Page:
Damascus Car-Bombing Spotlights U.S.-Russian Rift, U.N. Inaction

Photograph by Louai Beshara/AFP via Getty Images

Syrian rescue teams and onlookers gather at the scene of a powerful car bomb explosion near the headquarters of Syria’s ruling Baath party in the centre of Damascus on Feb. 21, 2013.

A car bomb exploded in Damascus on Feb. 21 near the headquarters of Syria’s ruling Baath Party. It also happened to be a stone’s throw from the Russian embassy. The suicide attack killed more than 50 people.

On those facts, everyone can agree.

Still, in a bitter exchange between its spokespeople carried out over e-mail, the U.S and Russia blamed each other for failure to agree on a basic and toothless United Nations Security Council statement condemning the terrorist act.

The incident painfully underlines the UN’s two-year paralysis over a conflict that has left 70,000 dead and offers further proof of how bad relations between the two super-powers have become.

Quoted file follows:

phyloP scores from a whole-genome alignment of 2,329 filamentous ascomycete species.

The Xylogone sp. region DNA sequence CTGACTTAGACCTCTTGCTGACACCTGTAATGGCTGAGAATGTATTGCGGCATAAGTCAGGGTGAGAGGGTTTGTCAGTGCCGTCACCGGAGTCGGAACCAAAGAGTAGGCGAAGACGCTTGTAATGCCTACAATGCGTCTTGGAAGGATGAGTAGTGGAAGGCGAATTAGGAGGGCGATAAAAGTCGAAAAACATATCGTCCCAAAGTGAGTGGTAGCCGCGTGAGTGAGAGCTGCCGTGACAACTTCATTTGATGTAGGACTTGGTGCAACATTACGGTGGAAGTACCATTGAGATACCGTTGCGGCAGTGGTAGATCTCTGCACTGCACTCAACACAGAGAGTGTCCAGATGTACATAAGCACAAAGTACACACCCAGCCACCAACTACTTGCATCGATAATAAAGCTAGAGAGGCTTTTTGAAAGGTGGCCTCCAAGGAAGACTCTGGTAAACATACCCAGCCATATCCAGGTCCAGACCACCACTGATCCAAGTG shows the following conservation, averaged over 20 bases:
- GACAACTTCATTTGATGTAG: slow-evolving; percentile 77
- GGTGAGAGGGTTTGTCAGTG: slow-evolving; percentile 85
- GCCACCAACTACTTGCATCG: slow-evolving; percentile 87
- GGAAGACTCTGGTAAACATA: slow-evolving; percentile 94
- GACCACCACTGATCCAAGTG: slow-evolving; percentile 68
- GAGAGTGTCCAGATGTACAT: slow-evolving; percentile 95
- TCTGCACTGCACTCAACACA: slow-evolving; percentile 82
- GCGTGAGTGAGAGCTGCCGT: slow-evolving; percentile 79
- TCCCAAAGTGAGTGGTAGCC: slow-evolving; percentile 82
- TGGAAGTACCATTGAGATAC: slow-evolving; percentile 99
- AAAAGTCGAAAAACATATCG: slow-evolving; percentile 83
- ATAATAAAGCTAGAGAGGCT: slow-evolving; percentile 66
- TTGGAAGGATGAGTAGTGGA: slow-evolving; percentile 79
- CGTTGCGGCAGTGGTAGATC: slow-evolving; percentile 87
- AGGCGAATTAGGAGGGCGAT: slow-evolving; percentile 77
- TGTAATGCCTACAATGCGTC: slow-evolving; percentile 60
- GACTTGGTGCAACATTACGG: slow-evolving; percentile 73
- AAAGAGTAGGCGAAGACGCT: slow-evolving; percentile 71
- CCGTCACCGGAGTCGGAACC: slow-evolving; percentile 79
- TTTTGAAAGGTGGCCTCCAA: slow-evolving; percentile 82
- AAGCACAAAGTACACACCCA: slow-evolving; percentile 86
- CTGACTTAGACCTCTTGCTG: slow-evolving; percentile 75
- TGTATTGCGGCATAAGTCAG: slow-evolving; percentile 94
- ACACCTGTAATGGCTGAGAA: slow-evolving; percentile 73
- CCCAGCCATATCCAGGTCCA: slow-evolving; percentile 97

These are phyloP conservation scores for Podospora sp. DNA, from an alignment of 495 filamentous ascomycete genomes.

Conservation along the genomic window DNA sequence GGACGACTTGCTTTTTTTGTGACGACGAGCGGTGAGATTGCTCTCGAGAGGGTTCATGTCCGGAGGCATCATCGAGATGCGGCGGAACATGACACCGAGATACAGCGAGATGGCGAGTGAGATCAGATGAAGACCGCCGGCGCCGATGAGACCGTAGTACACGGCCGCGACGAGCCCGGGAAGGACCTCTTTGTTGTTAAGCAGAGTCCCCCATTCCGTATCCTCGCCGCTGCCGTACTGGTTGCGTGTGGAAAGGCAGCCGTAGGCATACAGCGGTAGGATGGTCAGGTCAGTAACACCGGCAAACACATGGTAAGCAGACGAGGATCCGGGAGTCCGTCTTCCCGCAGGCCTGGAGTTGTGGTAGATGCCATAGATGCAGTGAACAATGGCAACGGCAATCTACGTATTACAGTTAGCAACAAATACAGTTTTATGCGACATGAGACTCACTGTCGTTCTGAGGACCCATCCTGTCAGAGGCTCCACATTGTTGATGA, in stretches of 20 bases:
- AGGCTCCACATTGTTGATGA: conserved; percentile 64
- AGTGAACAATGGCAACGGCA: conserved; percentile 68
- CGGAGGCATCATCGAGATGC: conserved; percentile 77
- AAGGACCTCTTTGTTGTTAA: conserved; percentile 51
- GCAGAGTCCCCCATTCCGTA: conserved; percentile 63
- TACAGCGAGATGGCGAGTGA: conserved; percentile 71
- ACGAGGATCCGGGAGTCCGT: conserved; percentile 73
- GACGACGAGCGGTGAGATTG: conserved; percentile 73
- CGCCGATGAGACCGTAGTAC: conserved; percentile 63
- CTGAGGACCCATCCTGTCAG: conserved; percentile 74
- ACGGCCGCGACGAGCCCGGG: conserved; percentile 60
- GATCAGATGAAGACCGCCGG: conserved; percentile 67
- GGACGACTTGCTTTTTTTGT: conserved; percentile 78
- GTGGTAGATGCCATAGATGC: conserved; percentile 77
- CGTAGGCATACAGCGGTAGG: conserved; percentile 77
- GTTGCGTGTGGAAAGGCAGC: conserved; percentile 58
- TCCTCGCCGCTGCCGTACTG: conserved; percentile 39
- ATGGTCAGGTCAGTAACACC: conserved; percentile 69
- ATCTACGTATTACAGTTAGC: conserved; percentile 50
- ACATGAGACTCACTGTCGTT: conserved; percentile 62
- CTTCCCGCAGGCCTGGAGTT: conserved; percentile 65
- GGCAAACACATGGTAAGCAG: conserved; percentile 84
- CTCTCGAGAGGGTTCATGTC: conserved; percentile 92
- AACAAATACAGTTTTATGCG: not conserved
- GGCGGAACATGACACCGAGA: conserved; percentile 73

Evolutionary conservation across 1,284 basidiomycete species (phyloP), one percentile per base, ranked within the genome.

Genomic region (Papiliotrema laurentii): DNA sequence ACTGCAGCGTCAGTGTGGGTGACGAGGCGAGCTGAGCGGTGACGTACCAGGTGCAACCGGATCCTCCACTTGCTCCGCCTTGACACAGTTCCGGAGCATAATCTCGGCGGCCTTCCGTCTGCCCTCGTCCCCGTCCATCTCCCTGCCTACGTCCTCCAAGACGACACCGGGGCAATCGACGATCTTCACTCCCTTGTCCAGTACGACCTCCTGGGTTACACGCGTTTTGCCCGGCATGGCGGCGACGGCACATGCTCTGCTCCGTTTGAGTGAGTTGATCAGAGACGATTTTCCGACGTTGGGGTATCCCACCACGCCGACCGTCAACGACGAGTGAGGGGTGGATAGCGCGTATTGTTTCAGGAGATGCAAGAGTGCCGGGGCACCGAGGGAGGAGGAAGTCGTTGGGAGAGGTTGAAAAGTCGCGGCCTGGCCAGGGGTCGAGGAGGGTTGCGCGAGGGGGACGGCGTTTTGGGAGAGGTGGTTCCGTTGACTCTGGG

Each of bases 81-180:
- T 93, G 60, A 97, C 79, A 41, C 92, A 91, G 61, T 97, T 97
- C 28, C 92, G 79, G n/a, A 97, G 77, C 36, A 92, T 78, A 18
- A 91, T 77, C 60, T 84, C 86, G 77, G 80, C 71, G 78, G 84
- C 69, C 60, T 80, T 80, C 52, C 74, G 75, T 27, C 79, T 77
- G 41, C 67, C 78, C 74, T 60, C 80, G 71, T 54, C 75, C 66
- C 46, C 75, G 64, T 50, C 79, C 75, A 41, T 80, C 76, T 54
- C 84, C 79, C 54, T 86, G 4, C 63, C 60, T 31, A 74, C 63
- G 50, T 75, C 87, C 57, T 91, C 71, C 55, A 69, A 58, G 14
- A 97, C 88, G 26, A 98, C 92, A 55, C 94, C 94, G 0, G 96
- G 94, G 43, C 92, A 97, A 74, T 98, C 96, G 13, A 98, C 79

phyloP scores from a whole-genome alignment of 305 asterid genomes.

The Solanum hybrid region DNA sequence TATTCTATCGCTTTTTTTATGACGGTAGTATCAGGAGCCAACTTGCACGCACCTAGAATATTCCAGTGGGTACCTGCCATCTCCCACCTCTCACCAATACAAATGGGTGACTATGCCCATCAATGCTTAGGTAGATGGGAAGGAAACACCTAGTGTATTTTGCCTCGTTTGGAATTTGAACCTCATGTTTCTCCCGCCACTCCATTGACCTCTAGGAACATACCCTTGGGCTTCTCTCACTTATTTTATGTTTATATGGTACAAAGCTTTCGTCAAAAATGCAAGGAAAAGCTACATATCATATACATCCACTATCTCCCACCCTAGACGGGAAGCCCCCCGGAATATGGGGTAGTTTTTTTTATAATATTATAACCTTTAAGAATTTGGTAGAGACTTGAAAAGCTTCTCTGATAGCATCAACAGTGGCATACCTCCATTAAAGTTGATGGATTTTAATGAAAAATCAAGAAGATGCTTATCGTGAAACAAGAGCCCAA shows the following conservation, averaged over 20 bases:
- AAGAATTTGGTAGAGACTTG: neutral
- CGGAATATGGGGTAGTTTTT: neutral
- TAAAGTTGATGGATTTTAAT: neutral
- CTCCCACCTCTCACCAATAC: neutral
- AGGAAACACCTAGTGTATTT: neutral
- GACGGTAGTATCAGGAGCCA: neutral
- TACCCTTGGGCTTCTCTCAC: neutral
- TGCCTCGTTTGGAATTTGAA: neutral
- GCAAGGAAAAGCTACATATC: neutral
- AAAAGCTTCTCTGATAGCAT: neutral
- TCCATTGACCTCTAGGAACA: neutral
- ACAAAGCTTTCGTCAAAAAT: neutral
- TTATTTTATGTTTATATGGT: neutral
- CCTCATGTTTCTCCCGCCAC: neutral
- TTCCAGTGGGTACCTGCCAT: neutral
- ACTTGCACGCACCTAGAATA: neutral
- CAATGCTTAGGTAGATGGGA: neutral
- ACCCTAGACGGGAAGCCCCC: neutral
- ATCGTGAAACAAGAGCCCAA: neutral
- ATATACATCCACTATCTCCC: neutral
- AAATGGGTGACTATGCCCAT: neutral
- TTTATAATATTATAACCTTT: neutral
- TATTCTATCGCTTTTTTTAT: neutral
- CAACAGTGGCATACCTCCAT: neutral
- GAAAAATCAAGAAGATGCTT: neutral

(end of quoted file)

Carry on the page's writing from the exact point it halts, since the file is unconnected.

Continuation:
Here it is how it played out, virtually.

At 6:49 p.m., the Russian press office — which very rarely communicates — sent around an e-mail accusing the U.S. of blocking its proposed statement on the attack, which the Russians say caused severe damage to their embassy’s housing compound and chancellery:

“We consider unacceptable this search for justifications for terrorist actions.”

The Russians then took it a step further, taking a swipe at the Sept. 11 attack in Benghazi, Libya, on the U.S. compound:

“It is obvious that by doing so the U.S. delegation encourages those who have been repeatedly targeting American interests, including US diplomatic missions.”

The U.S. mission to the UN didn’t respond immediately to a request for comment. The response came a day later when its spokeswoman, Erin Pelton, issued a tersely worded statement.

The Russian assertion is false, she said.

“The U.S. had requested an addition to the statement to also call out the Syrian government for its continue use of heavy weaponry against civilians,” Pelton said. “Unfortunately, if predictably, Russia rejected the U.S. suggested language as ‘totally unacceptable’ and withdrew its draft statement.”

Russia has vetoed three resolutions to hold President Bashar al-Assad largely responsible for his country’s descent into chaos. The last attempt was July 19. Since then, the UN has been a spectator on the sidelines to the ongoing carnage.

What do you think about this article? Comment below!